Arthritis - Fiberglass RV


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Old 05-15-2016, 02:12 AM   #1
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Arthritis

Does anyone else suffer from arthritis and how well do you deal with it when camping?
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Old 05-15-2016, 06:30 AM   #2
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Does anyone else suffer from arthritis and how well do you deal with it when camping?
Yes , it is one of the reasons I retired early ( Doctors Advice).
Camping is a walk in the park so to speak compared to going to work. I know my limits and realize I'm not 30 anymore .
plus sitting at home does not make things better.
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Old 05-15-2016, 07:02 AM   #3
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Thanks Steve, that makes me feel better about getting into camping. You're right, sitting home isn't great--might as well be sitting somewhere outside and seeing nature at it's best. Thanks.
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Old 05-15-2016, 07:26 AM   #4
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Glucosamine Chondroitin was recommended to me several years ago by a doctor. It has helped me with joint pain. I buy it off the shelf at Walmart or CVS
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Old 05-15-2016, 08:01 AM   #5
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Severe arth of the spine which mainly bothers after being in bed for 1-3 hours at which time I take either two acetaminophen or a half or whole Norco. Rarely bothers during the day. It stems from (I think) from a car crash in 1964. Doesn't really restrict me very much. Heat helps too. I have one of those things that I heat up in the microwave.


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Old 05-15-2016, 09:02 AM   #6
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Thanks Mary&Bob, I'll have to check that out.

RGRugg I'm sorry to hear about the car crash--that can have lasting effects. But you still camp and that gives me hope. I personally believe that getting out into the fresh air will help a lot...if I ever get there.

I find that drinking to much diet coke is causing my pain--to much sodium. Trying to give it up or at least cut down a great deal...plus losing weight will help. (i hope). But I want to start camping ASAP because believe that would help me to lose weight and keep me busy.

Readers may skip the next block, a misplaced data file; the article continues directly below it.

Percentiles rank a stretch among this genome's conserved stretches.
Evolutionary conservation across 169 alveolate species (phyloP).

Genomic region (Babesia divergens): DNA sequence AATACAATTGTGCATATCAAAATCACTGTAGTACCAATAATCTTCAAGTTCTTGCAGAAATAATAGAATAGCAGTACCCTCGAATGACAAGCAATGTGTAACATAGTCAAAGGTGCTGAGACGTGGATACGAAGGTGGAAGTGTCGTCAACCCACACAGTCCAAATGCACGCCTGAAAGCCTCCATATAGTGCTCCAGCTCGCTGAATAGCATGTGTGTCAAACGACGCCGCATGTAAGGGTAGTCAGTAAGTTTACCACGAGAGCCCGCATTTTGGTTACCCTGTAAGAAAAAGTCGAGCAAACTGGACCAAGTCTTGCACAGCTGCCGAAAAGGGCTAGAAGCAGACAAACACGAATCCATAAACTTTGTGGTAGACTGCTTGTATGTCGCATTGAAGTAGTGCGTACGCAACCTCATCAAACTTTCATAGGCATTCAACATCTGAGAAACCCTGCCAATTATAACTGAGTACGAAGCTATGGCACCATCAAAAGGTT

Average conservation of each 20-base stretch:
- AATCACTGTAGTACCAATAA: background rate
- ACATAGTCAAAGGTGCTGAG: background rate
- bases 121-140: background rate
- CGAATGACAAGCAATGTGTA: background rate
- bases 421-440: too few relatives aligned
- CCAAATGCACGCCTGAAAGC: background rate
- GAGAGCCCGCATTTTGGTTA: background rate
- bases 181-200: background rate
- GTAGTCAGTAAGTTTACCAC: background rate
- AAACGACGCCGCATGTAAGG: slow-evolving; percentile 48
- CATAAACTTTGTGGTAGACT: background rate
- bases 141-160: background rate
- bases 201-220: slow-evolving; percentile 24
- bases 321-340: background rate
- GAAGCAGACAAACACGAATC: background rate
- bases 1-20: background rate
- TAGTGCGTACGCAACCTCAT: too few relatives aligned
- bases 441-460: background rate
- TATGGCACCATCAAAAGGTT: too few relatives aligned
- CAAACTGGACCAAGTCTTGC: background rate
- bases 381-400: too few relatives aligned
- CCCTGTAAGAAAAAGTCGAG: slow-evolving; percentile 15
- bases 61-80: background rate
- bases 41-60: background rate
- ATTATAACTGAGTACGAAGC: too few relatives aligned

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Old 05-15-2016, 09:23 AM   #7
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Yes, a watchful diet can go a long way to lessening your pain. My left knee is so bad that my hobble has caused a bone spur in my right heel. OTC medication helps as does heat and sunshine and exercise, all the benefits of camping.
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Old 05-15-2016, 10:15 AM   #8
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Yes, a watchful diet can go a long way to lessening your pain. My left knee is so bad that my hobble has caused a bone spur in my right heel. OTC medication helps as does heat and sunshine and exercise, all the benefits of camping.
I have a bone spur on my left heel--doesn't bother me much but I find that ice helps a lot as well as OTC medication. Sometimes my knee will hurt a little and I'll but an ice pack on it for about 20 minutes; also have an ice pack that is flat and keep in the freezer so just take out and put my foot on it at my desk at home and it helps my bone spur. Find that ice helps a lot more than heat.

I also read that caffeine can help with pain medication. It seems to increase the benefits of the medication, not a lot but it does seem to help. I always wondered why I felt better after drinking a diet soda about an hour after I took Motrim. So I looked up caffeine and found this information. I would drink coffee but I hate the taste of it.
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Old 05-15-2016, 10:34 AM   #9